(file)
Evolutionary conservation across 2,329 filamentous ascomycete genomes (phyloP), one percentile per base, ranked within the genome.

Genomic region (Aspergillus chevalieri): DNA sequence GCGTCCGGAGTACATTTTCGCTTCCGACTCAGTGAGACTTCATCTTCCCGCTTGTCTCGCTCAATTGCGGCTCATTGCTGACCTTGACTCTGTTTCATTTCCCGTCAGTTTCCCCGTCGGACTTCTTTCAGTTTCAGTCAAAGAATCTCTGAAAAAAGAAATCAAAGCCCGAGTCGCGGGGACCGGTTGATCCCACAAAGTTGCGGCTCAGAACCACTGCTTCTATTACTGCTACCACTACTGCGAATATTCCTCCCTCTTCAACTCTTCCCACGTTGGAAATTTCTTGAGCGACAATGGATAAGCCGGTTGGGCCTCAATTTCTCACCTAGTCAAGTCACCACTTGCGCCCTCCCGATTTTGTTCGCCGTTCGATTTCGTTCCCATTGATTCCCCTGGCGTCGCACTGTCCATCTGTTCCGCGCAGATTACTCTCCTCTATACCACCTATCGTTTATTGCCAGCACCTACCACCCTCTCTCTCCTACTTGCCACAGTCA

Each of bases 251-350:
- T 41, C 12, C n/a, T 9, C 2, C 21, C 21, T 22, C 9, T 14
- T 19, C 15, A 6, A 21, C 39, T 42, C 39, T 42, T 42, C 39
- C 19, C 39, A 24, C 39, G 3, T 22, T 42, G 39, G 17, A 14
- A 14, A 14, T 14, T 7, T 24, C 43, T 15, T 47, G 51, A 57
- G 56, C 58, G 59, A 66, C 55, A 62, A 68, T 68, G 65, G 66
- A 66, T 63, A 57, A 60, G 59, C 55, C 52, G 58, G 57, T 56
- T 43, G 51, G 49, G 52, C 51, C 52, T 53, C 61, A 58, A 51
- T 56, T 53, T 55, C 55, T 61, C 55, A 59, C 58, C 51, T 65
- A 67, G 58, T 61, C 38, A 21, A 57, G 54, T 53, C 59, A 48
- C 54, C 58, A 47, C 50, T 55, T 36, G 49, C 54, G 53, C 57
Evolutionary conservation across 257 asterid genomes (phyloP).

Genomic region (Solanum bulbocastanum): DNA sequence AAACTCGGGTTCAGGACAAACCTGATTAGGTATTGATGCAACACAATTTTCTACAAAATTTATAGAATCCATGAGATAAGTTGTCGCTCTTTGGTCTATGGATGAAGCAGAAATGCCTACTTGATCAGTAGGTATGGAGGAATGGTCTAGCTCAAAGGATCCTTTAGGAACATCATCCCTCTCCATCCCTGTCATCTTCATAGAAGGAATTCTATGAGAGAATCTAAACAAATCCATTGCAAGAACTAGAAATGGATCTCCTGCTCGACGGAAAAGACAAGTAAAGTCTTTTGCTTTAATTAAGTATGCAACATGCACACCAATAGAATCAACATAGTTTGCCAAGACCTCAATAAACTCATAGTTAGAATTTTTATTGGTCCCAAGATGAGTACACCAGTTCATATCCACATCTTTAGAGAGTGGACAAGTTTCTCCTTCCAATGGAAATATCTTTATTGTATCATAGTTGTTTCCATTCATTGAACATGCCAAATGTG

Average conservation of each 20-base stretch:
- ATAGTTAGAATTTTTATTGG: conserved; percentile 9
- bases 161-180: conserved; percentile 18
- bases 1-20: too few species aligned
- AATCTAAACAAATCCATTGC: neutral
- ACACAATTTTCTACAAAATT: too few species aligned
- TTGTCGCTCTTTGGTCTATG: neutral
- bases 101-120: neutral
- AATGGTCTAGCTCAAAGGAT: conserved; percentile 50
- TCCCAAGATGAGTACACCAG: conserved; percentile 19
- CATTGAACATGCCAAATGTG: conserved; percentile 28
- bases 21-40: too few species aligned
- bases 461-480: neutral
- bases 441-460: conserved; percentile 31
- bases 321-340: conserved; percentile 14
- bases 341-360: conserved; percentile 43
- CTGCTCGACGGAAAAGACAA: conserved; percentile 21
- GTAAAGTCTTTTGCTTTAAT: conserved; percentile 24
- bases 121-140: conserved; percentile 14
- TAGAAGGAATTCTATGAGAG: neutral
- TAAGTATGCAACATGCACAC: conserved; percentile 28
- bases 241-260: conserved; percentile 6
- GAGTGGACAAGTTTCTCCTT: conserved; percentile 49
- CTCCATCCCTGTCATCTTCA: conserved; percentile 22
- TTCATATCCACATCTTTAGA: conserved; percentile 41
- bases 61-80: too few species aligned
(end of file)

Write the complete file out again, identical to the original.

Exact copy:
Evolutionary conservation across 2,329 filamentous ascomycete genomes (phyloP), one percentile per base, ranked within the genome.

Genomic region (Aspergillus chevalieri): DNA sequence GCGTCCGGAGTACATTTTCGCTTCCGACTCAGTGAGACTTCATCTTCCCGCTTGTCTCGCTCAATTGCGGCTCATTGCTGACCTTGACTCTGTTTCATTTCCCGTCAGTTTCCCCGTCGGACTTCTTTCAGTTTCAGTCAAAGAATCTCTGAAAAAAGAAATCAAAGCCCGAGTCGCGGGGACCGGTTGATCCCACAAAGTTGCGGCTCAGAACCACTGCTTCTATTACTGCTACCACTACTGCGAATATTCCTCCCTCTTCAACTCTTCCCACGTTGGAAATTTCTTGAGCGACAATGGATAAGCCGGTTGGGCCTCAATTTCTCACCTAGTCAAGTCACCACTTGCGCCCTCCCGATTTTGTTCGCCGTTCGATTTCGTTCCCATTGATTCCCCTGGCGTCGCACTGTCCATCTGTTCCGCGCAGATTACTCTCCTCTATACCACCTATCGTTTATTGCCAGCACCTACCACCCTCTCTCTCCTACTTGCCACAGTCA

Each of bases 251-350:
- T 41, C 12, C n/a, T 9, C 2, C 21, C 21, T 22, C 9, T 14
- T 19, C 15, A 6, A 21, C 39, T 42, C 39, T 42, T 42, C 39
- C 19, C 39, A 24, C 39, G 3, T 22, T 42, G 39, G 17, A 14
- A 14, A 14, T 14, T 7, T 24, C 43, T 15, T 47, G 51, A 57
- G 56, C 58, G 59, A 66, C 55, A 62, A 68, T 68, G 65, G 66
- A 66, T 63, A 57, A 60, G 59, C 55, C 52, G 58, G 57, T 56
- T 43, G 51, G 49, G 52, C 51, C 52, T 53, C 61, A 58, A 51
- T 56, T 53, T 55, C 55, T 61, C 55, A 59, C 58, C 51, T 65
- A 67, G 58, T 61, C 38, A 21, A 57, G 54, T 53, C 59, A 48
- C 54, C 58, A 47, C 50, T 55, T 36, G 49, C 54, G 53, C 57
Evolutionary conservation across 257 asterid genomes (phyloP).

Genomic region (Solanum bulbocastanum): DNA sequence AAACTCGGGTTCAGGACAAACCTGATTAGGTATTGATGCAACACAATTTTCTACAAAATTTATAGAATCCATGAGATAAGTTGTCGCTCTTTGGTCTATGGATGAAGCAGAAATGCCTACTTGATCAGTAGGTATGGAGGAATGGTCTAGCTCAAAGGATCCTTTAGGAACATCATCCCTCTCCATCCCTGTCATCTTCATAGAAGGAATTCTATGAGAGAATCTAAACAAATCCATTGCAAGAACTAGAAATGGATCTCCTGCTCGACGGAAAAGACAAGTAAAGTCTTTTGCTTTAATTAAGTATGCAACATGCACACCAATAGAATCAACATAGTTTGCCAAGACCTCAATAAACTCATAGTTAGAATTTTTATTGGTCCCAAGATGAGTACACCAGTTCATATCCACATCTTTAGAGAGTGGACAAGTTTCTCCTTCCAATGGAAATATCTTTATTGTATCATAGTTGTTTCCATTCATTGAACATGCCAAATGTG

Average conservation of each 20-base stretch:
- ATAGTTAGAATTTTTATTGG: conserved; percentile 9
- bases 161-180: conserved; percentile 18
- bases 1-20: too few species aligned
- AATCTAAACAAATCCATTGC: neutral
- ACACAATTTTCTACAAAATT: too few species aligned
- TTGTCGCTCTTTGGTCTATG: neutral
- bases 101-120: neutral
- AATGGTCTAGCTCAAAGGAT: conserved; percentile 50
- TCCCAAGATGAGTACACCAG: conserved; percentile 19
- CATTGAACATGCCAAATGTG: conserved; percentile 28
- bases 21-40: too few species aligned
- bases 461-480: neutral
- bases 441-460: conserved; percentile 31
- bases 321-340: conserved; percentile 14
- bases 341-360: conserved; percentile 43
- CTGCTCGACGGAAAAGACAA: conserved; percentile 21
- GTAAAGTCTTTTGCTTTAAT: conserved; percentile 24
- bases 121-140: conserved; percentile 14
- TAGAAGGAATTCTATGAGAG: neutral
- TAAGTATGCAACATGCACAC: conserved; percentile 28
- bases 241-260: conserved; percentile 6
- GAGTGGACAAGTTTCTCCTT: conserved; percentile 49
- CTCCATCCCTGTCATCTTCA: conserved; percentile 22
- TTCATATCCACATCTTTAGA: conserved; percentile 41
- bases 61-80: too few species aligned